Tuberville Anxious To See Changes In Action

Auburn's Tommy Tuberville talks about the changes on offense and defense heading into the 2008 season.

Auburn, Ala.--The decision to make changes has never been a problem for Tommy Tuberville in his career at Auburn. With five different coordinators both offensively and defensively, Tuberville hasn't been shy about fixing a problem before it's too late. This season marks the biggest changes during the Tuberville era though.

While defensive coordinator Paul Rhoads is cut from the same cloth as Tuberville on that side of the ball, offensively Tony Franklin is from an entirely different line as his no-huddle fast-paced offense is completely different from how Auburn has won games in the past. Tuberville said so far things have gone well with the transition on both sides of the ball.

"It has been good," Tuberville said. "Of course Tony was a little easier because he has been with us and they understand him a little more. Paul has fit in well. First you have to fit in the with the other coaches and there has to be good communication. All along I have known he's been a good teacher. I think the players have looked at it as somebody that can help them get better. Get away from more of the X and O and more to the fundamentals of footwork and angles and all those things. I think it's really going to help us. Both of them have done a good job of fitting in and that's what you have to do when you're new."

Fitting in is something Tuberville said is not only for the coordinators to do but also the coaches already on the staff including himself. Adapting to change is a key to being successful in just about any profession you choose and Tuberville said this season will be about doing just that for the Auburn Tigers.

"I have to change a little bit," Tuberville said. "We sat around and talked about that for several hours over the summer and last month about game management. We're going to spend a lot of next week talking about situations on the sideline, how to handle slow up situations, speed it up. The big deal is that we're playing so many people on offense that substitutions are going to be different.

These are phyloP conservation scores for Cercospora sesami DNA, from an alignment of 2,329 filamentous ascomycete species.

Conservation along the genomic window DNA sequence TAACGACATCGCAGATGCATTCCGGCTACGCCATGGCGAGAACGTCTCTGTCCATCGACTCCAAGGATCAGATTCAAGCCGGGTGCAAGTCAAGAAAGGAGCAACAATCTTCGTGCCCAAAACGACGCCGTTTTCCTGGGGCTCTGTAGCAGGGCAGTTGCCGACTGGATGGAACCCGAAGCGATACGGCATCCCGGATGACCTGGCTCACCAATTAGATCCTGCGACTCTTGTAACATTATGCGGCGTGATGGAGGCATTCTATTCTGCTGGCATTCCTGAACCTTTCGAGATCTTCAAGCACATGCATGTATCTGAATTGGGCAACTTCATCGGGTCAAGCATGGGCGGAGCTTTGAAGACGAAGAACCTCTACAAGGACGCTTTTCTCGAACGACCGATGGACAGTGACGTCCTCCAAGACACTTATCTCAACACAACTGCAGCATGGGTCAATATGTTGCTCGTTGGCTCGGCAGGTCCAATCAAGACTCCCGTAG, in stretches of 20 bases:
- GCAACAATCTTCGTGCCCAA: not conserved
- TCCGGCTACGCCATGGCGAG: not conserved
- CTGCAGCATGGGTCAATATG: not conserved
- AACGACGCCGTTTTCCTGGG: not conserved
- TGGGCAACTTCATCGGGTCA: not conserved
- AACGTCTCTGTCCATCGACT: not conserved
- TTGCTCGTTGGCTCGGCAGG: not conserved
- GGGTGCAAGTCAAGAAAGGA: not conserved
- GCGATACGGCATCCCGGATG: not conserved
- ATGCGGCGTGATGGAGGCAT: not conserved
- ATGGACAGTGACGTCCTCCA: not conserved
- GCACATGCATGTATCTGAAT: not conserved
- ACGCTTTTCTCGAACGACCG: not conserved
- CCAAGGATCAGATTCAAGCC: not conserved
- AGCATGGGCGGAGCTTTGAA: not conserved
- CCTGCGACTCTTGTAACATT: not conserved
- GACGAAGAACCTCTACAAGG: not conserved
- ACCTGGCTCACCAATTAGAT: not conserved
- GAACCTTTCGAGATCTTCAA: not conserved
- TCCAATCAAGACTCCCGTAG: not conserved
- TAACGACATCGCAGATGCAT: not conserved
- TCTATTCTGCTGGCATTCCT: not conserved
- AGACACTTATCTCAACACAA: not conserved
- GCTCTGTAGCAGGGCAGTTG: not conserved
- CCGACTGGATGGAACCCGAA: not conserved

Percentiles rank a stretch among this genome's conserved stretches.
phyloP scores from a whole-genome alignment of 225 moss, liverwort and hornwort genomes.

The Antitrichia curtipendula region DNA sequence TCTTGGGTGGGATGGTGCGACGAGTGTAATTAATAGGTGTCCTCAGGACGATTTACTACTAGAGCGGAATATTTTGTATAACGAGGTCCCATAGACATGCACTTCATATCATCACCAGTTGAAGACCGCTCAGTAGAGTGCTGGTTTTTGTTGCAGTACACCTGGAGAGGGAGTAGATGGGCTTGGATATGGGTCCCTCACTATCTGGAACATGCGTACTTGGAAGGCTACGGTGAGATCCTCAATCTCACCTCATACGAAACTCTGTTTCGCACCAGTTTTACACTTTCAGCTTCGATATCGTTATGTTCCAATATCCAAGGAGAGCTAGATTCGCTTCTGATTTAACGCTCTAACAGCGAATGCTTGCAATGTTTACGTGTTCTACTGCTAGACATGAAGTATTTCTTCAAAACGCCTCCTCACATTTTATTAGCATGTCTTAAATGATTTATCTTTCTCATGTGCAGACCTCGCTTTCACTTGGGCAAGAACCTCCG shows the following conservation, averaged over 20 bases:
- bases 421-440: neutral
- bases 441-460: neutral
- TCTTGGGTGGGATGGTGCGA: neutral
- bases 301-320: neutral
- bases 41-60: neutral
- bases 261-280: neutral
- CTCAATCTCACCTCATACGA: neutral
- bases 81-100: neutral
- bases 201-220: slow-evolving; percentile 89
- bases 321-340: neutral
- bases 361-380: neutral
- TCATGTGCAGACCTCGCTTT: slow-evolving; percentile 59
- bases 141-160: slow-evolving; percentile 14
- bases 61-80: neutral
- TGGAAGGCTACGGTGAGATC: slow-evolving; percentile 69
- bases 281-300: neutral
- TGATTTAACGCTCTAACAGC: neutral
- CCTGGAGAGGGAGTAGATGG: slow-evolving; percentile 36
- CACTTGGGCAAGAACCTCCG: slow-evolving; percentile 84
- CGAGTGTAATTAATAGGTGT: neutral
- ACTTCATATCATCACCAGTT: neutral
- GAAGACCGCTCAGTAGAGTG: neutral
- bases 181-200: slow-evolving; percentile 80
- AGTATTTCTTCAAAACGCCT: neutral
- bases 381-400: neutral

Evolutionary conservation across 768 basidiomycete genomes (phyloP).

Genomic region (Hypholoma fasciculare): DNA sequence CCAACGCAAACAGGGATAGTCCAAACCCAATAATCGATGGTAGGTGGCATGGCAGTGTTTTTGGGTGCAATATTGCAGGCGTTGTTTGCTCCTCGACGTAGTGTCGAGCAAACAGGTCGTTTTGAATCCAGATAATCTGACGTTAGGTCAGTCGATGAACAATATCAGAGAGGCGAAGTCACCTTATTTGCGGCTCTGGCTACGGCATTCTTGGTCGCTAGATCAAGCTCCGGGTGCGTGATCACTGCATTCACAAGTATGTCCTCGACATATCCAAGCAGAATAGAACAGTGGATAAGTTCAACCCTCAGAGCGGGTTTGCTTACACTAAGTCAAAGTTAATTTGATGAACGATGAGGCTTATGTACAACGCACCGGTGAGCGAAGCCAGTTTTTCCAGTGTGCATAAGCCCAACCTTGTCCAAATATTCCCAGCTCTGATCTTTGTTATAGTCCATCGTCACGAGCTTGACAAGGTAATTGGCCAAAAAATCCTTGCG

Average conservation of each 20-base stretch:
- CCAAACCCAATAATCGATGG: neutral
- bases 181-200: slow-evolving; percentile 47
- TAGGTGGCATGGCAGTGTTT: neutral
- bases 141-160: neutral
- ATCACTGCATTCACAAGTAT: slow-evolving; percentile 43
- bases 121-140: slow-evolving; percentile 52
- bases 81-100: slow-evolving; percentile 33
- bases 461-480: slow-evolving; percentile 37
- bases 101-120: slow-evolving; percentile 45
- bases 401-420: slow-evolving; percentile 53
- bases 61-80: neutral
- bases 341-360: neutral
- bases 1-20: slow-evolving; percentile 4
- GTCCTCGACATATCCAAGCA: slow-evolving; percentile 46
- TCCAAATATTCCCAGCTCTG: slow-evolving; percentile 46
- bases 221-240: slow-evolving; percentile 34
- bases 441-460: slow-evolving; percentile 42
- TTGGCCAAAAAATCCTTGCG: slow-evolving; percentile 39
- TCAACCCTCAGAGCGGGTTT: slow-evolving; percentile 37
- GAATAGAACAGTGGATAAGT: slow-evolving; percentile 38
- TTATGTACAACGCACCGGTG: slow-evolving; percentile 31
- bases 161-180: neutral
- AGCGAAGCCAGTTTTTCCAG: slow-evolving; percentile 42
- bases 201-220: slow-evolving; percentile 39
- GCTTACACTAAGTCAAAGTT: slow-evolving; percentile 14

"We want to make sure we don't get delay of games. I don't think that will be problem but you will get delay of games when you run people out there too late. When you no huddle you've got to give other teams time to sub if you run people in late after you're at the line of scrimmage. It's good. It has kept us on our toes. We've had to go back and check everything we're doing and how we're doing it. I'm sure we'll have some rough spots that first Saturday or two but hopefully it doesn't cost us with penalties or anything."

Known as the ‘Riverboat Gambler' early in his head coaching career both at Ole Miss and Auburn when he took chances with lesser teams to try to gain an edge, in recent seasons Tuberville has gone the other way as he's chosen to run clock and win games instead of taking the risk of trying to score more points and win in a blowout. He said while the option may be there for more blowout victories in Franklin's offense, he's still concerned with the bottom line and that's winning games.

"He's going to run it as much as he throws it," Tuberville said. "The problem is the speed of the game and how you run it. We can slow it down. There's no problem with that. Even though you don't huddle you can still run time off the clock. That's what we've talked about. There's not going to be any problem there. You've got to know when to put your foot on the accelerator and when to put it on the brake. We all know that as coaches, especially when you get in games you feel like you have under control. You don't want to get the steering wheel out of whack."

While Franklin has been a coordinator in the SEC before at Kentucky, it has been almost 10 years ago. Rhoads comes to Auburn from Pittsburgh and the Big East. While both have experience coaching in big games, Tuberville said the changes both have made look good so far but the proof will be in the pudding during the 2008 season.

"We've changed some things on defense but we've kept some the same," Tuberville said. "I've let Paul do some things he thinks will help us get better. We kept it all the same in spring practice and he evaluated the players and took some things that would fit what we do against the people we play to make us better.

"It has been good," he added. "It's always interesting to see different coaches and how they handle situations. Both have done a good job. Do they know what they are getting into yet? I don't know, but they'll find out here in about eight days. I think even us as coaches we're anxious to see how all this stuff will work when a lot of it is new."

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